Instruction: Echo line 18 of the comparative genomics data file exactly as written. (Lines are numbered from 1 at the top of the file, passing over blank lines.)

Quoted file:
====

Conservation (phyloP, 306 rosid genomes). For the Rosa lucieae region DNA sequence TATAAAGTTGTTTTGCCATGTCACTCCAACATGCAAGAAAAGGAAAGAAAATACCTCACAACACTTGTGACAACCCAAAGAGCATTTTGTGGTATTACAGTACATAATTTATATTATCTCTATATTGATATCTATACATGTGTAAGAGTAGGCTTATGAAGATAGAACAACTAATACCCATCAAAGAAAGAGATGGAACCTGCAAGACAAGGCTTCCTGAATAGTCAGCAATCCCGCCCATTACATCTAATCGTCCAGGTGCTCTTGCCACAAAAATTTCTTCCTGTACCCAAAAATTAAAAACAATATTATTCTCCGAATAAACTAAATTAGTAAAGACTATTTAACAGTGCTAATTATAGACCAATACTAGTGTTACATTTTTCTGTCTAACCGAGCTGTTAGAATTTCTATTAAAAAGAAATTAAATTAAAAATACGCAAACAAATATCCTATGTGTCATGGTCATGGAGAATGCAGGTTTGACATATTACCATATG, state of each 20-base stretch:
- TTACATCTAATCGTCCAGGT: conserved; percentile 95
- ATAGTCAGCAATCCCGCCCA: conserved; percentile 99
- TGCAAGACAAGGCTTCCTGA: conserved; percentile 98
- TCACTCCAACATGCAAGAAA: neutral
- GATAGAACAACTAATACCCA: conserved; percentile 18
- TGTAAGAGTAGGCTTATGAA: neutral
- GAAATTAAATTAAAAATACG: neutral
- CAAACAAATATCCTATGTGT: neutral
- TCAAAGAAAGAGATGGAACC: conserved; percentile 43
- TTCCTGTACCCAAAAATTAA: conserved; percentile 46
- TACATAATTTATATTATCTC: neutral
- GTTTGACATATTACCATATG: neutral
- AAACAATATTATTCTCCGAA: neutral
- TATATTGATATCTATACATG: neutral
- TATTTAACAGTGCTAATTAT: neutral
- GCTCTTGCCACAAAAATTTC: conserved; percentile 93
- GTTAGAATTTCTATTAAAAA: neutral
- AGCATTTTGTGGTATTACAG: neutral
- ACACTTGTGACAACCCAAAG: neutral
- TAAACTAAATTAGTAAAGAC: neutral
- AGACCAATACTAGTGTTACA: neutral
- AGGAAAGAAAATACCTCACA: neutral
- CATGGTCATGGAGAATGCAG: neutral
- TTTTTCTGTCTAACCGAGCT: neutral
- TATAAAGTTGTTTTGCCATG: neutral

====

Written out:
- GTTAGAATTTCTATTAAAAA: neutral